iopq: Well, I don't count yet, because I don't feel like doing a chore while still learning, but I can see if I have I am behind or ahead by dozens of points. If I am behind, I can resign after 50 moves. But sometimes it's fun to play out a part of the board treating it like a tsumego - a life and death situation has more to teach even if one side already won. I'd play those out. Although I have lost before by 50 points... and I didn't know who was winning until the very end when the computer scored the board --,.--;;
mencial: As a newbie, I prefer not to resign. I may know that a group is dead, but not exactly why is dead. Playing the kill to the end teaches me what the weak points are, how surrounding stones affect the position, how exactly the kill is done, etc. Also, one of my favourite things in go is that you can play a part of the board, a little fight, independently of the situation in the rest of the board, and see how the points on that part fall to one side or the other. It is good learning for knowing when the game is over in the future. One of the reasons newbies do not resign when the game is over, is because they do not know when the game is over.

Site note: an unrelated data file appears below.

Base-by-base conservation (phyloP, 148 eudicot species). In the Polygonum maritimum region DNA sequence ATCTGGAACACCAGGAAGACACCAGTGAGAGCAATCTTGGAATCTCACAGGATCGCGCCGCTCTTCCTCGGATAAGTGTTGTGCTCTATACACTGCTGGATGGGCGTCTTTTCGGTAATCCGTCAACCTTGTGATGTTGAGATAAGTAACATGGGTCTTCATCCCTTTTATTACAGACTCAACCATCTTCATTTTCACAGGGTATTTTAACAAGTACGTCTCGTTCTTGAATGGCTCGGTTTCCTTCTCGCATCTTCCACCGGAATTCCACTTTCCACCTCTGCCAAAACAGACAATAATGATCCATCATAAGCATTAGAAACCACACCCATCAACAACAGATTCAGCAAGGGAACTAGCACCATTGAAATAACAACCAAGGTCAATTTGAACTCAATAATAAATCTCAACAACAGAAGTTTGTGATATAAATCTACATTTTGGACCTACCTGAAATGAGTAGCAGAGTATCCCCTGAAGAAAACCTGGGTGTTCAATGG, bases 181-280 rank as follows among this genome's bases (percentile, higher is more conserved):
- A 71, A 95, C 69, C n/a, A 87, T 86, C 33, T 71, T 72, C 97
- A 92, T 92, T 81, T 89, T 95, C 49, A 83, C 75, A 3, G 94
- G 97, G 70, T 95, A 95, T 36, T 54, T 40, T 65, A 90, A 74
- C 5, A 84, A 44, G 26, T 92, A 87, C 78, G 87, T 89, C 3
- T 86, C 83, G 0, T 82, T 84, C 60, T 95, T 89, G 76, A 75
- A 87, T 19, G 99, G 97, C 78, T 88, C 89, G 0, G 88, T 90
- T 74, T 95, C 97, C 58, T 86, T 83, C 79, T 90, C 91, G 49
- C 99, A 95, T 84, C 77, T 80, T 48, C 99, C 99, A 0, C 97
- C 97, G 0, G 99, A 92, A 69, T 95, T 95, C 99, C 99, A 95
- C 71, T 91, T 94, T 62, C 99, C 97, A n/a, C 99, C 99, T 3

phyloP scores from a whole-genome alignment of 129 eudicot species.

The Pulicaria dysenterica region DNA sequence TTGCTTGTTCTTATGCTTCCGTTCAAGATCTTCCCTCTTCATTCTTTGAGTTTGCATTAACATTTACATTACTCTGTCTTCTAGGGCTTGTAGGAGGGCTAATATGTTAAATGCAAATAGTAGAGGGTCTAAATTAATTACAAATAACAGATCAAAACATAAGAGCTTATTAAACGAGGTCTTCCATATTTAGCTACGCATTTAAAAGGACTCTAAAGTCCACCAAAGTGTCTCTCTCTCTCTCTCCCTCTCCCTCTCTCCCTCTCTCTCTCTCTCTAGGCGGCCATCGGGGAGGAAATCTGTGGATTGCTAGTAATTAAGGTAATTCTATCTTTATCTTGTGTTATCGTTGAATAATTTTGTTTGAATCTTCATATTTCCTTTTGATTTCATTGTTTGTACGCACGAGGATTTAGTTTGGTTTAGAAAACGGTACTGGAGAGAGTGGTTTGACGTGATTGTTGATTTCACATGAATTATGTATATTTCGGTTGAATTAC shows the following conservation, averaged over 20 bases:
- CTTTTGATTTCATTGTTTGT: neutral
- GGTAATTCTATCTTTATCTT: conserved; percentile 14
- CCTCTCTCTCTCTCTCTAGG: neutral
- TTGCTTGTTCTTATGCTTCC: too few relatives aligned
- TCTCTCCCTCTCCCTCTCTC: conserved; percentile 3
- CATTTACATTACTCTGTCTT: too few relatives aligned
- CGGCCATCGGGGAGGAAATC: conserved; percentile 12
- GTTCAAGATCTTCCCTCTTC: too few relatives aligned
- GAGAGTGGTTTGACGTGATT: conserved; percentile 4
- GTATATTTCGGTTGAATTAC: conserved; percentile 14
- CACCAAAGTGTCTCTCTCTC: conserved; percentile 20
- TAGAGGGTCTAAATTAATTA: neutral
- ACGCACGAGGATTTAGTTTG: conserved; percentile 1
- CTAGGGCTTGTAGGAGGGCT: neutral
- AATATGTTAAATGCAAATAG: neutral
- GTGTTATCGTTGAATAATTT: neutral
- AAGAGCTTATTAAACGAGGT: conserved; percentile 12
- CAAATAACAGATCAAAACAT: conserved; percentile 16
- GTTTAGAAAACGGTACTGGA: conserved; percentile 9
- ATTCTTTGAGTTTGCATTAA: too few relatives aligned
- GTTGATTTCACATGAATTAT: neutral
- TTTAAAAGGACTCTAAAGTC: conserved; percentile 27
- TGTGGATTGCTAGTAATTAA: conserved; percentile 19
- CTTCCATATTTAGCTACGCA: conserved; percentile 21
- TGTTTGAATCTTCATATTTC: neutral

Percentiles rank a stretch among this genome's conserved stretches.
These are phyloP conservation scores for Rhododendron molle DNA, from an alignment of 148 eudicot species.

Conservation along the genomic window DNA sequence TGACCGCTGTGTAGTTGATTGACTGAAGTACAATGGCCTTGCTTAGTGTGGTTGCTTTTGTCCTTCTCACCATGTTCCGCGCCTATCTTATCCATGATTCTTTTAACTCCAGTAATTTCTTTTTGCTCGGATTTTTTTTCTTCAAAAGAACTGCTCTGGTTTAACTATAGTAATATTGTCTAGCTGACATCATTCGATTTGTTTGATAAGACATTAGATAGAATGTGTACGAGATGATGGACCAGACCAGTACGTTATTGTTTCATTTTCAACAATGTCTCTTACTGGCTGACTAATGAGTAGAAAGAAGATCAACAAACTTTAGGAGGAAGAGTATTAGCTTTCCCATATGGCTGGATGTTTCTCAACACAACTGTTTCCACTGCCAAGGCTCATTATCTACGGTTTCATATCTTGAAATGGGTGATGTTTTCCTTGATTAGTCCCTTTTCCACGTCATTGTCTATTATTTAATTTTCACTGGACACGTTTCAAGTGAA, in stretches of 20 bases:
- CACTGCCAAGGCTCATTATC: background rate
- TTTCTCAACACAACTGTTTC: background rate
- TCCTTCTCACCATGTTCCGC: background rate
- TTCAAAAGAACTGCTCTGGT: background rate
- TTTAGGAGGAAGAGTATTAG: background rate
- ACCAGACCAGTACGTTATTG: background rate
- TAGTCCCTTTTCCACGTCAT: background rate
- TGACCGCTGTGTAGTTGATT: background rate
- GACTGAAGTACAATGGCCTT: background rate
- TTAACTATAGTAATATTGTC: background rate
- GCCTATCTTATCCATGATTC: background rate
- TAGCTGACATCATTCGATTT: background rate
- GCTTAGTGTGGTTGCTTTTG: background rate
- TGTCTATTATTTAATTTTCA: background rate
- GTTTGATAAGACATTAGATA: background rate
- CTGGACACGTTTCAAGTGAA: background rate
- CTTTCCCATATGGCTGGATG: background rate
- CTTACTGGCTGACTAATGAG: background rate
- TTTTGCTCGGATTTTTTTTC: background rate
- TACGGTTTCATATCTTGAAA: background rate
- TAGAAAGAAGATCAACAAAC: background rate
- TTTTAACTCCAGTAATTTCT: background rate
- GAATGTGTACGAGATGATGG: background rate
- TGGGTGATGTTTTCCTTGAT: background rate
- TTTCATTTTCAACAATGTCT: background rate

Of course, I should ask the opponent to turn the game from a fight for the win into a teaching experience. But most of my games are teaching experiences from the beginning... --,.--;;
 See discussion on that page.